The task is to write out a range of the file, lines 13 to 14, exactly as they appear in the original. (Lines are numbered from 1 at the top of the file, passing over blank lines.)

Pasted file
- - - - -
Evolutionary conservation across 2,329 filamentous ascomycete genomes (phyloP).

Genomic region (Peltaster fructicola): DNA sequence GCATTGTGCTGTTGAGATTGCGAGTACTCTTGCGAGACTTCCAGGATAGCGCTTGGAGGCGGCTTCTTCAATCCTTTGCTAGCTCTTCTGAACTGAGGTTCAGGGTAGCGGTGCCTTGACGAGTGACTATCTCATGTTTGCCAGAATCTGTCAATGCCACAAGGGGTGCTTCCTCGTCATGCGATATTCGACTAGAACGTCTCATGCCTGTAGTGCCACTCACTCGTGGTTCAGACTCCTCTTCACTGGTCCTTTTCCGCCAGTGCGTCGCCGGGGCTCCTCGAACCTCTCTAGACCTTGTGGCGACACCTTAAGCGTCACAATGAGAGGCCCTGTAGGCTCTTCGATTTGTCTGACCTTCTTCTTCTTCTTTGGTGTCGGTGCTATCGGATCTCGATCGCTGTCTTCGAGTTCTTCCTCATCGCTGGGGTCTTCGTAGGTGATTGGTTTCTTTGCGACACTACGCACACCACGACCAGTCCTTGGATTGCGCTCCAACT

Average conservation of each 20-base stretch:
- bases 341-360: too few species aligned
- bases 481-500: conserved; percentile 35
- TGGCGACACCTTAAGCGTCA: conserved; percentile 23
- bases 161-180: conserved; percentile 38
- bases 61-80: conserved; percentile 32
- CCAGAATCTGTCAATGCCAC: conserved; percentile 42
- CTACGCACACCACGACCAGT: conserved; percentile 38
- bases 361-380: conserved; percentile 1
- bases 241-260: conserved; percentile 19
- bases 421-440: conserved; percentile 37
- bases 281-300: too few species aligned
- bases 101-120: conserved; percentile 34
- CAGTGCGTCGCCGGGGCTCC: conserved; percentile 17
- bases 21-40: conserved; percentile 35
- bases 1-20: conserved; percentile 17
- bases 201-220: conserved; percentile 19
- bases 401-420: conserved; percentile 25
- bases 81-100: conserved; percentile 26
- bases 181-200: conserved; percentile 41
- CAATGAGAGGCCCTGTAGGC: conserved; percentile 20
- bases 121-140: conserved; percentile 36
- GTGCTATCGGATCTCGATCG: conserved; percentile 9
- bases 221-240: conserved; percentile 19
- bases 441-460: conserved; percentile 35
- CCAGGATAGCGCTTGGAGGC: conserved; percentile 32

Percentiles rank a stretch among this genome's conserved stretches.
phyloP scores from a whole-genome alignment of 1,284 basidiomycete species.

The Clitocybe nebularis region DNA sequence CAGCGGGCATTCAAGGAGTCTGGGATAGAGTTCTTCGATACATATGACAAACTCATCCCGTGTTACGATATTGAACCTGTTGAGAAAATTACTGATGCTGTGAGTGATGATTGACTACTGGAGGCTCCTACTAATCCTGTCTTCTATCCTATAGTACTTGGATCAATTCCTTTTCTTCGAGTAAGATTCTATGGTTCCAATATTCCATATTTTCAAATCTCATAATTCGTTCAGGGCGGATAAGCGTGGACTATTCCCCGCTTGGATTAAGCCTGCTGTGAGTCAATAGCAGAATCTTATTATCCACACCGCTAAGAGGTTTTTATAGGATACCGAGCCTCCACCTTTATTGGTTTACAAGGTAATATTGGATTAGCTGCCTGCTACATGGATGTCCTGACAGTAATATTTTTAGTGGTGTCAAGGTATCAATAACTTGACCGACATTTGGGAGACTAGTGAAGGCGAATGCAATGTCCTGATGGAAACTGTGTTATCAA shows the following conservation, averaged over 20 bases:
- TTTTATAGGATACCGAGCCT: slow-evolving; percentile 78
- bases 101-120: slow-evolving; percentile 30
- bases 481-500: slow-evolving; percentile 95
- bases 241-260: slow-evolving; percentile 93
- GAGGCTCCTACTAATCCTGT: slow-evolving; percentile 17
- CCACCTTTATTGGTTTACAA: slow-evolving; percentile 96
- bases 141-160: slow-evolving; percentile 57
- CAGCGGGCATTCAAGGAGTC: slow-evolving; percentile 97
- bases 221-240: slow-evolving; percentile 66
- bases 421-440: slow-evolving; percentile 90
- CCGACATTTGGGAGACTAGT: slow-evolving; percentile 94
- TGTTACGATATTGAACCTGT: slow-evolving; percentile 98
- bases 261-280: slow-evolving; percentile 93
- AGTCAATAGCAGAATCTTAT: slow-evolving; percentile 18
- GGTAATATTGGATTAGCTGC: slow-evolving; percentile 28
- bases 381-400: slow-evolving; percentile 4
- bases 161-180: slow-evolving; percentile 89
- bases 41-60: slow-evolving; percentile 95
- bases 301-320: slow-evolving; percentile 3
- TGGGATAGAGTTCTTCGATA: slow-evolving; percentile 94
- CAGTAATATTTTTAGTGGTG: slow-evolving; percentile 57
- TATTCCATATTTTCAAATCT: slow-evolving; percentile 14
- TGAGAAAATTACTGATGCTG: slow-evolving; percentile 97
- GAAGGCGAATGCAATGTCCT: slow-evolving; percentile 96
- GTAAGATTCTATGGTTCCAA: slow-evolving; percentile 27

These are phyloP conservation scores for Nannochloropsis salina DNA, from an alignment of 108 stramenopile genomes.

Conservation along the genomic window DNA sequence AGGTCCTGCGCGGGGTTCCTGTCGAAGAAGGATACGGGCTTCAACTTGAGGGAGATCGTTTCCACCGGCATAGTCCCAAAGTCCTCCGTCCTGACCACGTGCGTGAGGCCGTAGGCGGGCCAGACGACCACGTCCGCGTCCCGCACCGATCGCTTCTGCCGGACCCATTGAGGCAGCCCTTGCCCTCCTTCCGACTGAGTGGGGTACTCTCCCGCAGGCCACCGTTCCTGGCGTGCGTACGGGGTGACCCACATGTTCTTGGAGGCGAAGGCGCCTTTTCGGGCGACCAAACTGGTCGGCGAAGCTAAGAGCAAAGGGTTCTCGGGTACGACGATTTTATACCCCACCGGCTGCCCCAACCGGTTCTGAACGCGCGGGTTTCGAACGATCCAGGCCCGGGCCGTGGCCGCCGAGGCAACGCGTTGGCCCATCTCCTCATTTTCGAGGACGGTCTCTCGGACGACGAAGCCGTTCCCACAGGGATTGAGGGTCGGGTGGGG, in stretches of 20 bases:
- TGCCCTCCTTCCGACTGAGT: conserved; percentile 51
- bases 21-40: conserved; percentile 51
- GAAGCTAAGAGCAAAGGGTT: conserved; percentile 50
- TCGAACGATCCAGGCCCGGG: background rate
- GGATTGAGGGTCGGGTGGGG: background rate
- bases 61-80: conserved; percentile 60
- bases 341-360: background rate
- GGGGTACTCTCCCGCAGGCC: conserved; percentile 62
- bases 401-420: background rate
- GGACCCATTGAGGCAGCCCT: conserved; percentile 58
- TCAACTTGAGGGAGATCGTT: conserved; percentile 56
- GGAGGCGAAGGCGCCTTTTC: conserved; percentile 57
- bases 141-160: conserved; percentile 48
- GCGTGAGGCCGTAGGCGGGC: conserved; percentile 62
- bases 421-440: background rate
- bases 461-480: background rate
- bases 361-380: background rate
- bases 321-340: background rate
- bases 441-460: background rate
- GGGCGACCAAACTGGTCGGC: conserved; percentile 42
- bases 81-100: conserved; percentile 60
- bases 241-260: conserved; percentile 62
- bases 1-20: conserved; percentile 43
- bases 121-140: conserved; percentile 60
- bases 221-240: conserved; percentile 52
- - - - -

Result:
- bases 421-440: conserved; percentile 37
- bases 281-300: too few species aligned